Five Common BCAA Supplement Mistakes to Avoid Making
For bodybuilders, other than good ole whey protein and creatine, there really is nothing more beneficial in terms of muscle growth and repair, than BCAAs. BCAAs, or Branch Chain Amino Acids, consist of three amino acids: Leucine, Valine, and Isoleucine, and get their name because their chemical structure resembles a tree branch. For bodybuilders, next to a solid training routine and balanced diet, supplements can be worth their weight in gold when used correctly, as they have been proven to yield such impressive results, if used correctly. Whilst there really are no substitutions for good food and smart training, if used alongside these components, supplements really can give you that much-needed competitive edge, and can help you push yourself that little bit harder in the gym, and to repair and recover that little bit easier and more efficiently in the process. There are many bodybuilders out there that swear by BCAAs, and other amino acids in general, yet there are a select few that many find themselves struggling to see the appeal. If you’ve been underwhelmed with BCAA supplements in the past, there is a good chance that you were simply not using them correctly. Here are five common BCAA supplement mistakes to avoid making.
Cutting back on protein intakes
Yes, whilst it is indeed true that too much protein, like anything, can be bad for you if you consume too much, when using a BCAA supplement, there really is no reason to cut back on your protein intakes. Ideally you should aim for around 1.5g – 2g of protein per pound of bodyweight if you’re looking to build and retain muscle, but please do not think that a BCAA supplement will provide sufficient amounts of protein. Yes amino acids are the building blocks of protein molecules, and yes they do contain small quantities of protein, but certainly not enough to meet your daily macro requirements. The thing to remember is that whole protein sources are enriched with other amino acids, and as there are more than 20, many of which are essential as the body cannot produce them itself, by cutting back on protein, you deprive your body of amino acids. Put simply, when you take BCAA supplements, there really is no need to cut back on your daily protein intakes.
Taking them at the wrong time
To get the most out of your BCAA supplements, you should make sure that you consume them at the correct time. The same can be said for virtually all other supplements as we need to ensure we are taking them at the right time to really get the most out of them. On training days, as BCAAs promote protein synthesis, they ideally should be consumed before, during, and after a workout, which is why people often begin sipping on them before they train, and finish drinking them once their workout is complete. A lot of people make the mistake of simply drinking them at the wrong time of day, as they believe that as long as they get them in, it doesn’t matter what time they take them. Timing is everything when it comes to BCAAs, so make sure you take them at the right time.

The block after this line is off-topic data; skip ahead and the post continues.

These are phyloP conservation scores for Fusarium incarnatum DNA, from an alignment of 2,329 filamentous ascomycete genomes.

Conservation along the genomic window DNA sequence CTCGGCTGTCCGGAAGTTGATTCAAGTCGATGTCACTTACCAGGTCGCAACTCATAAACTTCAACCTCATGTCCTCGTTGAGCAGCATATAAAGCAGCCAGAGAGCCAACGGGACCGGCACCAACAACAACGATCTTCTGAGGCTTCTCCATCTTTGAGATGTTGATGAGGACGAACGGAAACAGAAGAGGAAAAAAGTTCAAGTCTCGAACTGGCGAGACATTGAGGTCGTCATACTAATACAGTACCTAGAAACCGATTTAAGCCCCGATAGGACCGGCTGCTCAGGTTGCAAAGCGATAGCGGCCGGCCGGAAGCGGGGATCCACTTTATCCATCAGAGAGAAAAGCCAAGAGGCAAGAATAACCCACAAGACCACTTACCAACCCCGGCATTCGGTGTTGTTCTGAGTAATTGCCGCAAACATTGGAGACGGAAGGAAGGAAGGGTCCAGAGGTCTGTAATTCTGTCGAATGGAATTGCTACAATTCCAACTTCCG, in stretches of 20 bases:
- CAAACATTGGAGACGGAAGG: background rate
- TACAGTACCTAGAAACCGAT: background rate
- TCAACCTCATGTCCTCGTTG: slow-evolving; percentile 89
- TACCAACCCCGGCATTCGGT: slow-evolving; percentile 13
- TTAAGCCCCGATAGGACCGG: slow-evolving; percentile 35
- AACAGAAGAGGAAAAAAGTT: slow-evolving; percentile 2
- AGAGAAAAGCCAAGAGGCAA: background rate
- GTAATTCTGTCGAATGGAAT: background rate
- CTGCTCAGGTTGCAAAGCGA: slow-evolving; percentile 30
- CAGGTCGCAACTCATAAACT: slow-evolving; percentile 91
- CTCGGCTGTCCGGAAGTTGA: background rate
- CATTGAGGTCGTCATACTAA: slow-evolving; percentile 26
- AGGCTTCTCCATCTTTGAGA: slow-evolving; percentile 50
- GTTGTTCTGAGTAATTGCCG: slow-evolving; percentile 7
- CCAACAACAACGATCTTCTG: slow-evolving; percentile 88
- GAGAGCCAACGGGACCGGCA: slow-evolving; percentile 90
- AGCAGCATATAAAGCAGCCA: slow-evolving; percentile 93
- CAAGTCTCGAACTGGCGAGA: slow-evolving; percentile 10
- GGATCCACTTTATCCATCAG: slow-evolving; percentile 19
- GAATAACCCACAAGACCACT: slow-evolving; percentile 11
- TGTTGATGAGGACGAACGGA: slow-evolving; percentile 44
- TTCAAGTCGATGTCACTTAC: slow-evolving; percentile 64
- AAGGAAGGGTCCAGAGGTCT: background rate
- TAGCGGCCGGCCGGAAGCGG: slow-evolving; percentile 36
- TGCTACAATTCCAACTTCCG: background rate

Focussing on Leucine
In terms of protein synthesis for muscle growth and recovery, it is often leucine that gets much of the credit out of the three BCAAs. Whilst it is true that leucine has been proven to be the most anabolic in terms of stimulating protein synthesis, like most other supplements, it only works at its best when it works in synergy with other amino acids, which in this case are isoleucine and valine. A lot of people will read a study talking about the anabolic effects of leucine, and will simply focus on leucine supplements instead, and will basically ditch BCAAs in favour of this lone amino acid. By ditching the other BCAAs, not only will the leucine not work as effectively, but you will also no longer get the benefits from the other amino acids.
Ditching BCAA supplements in favour of others
Nowadays, when you see other proven bodybuilding supplements such as creatine, pre-workouts, and proteins, you may see that they now have been enriched with BCAAs. The reason why BCAAs are added to these supplements is because not only are BCAAs very beneficial, but it also looks more impressive on the labels. A lot of people will use other supplements containing BCAAs, and will think that they are getting enough of these amino acids, so will basically drop BCAAs. In actual fact, when isolated away from other amino acids, BCAAs are at their most impressive, which is why it is always best to use a lone BCAA supplement. If you are using a whey that contains BCAAs, not only will other amino acids be present, but the BCAA quantities will probably be far too small to be of any real benefit anyways.
Not putting in the work
BCAAs, and every other supplement in the world for that matter, will only prove useful if used correctly. To use them correctly, not only should you take them at the right time, in the right dosages, but you should also put in the work. You are using them for health and fitness purposes, and as a result, to get the most out of them, you must ensure you are working hard in the gym, and eating right. If you expect to simply drink some BCAAs, half-ass your workout, and try to eat semi-clean when you feel like it, you won’t see or feel the benefits, and truthfully you may as well just save your money.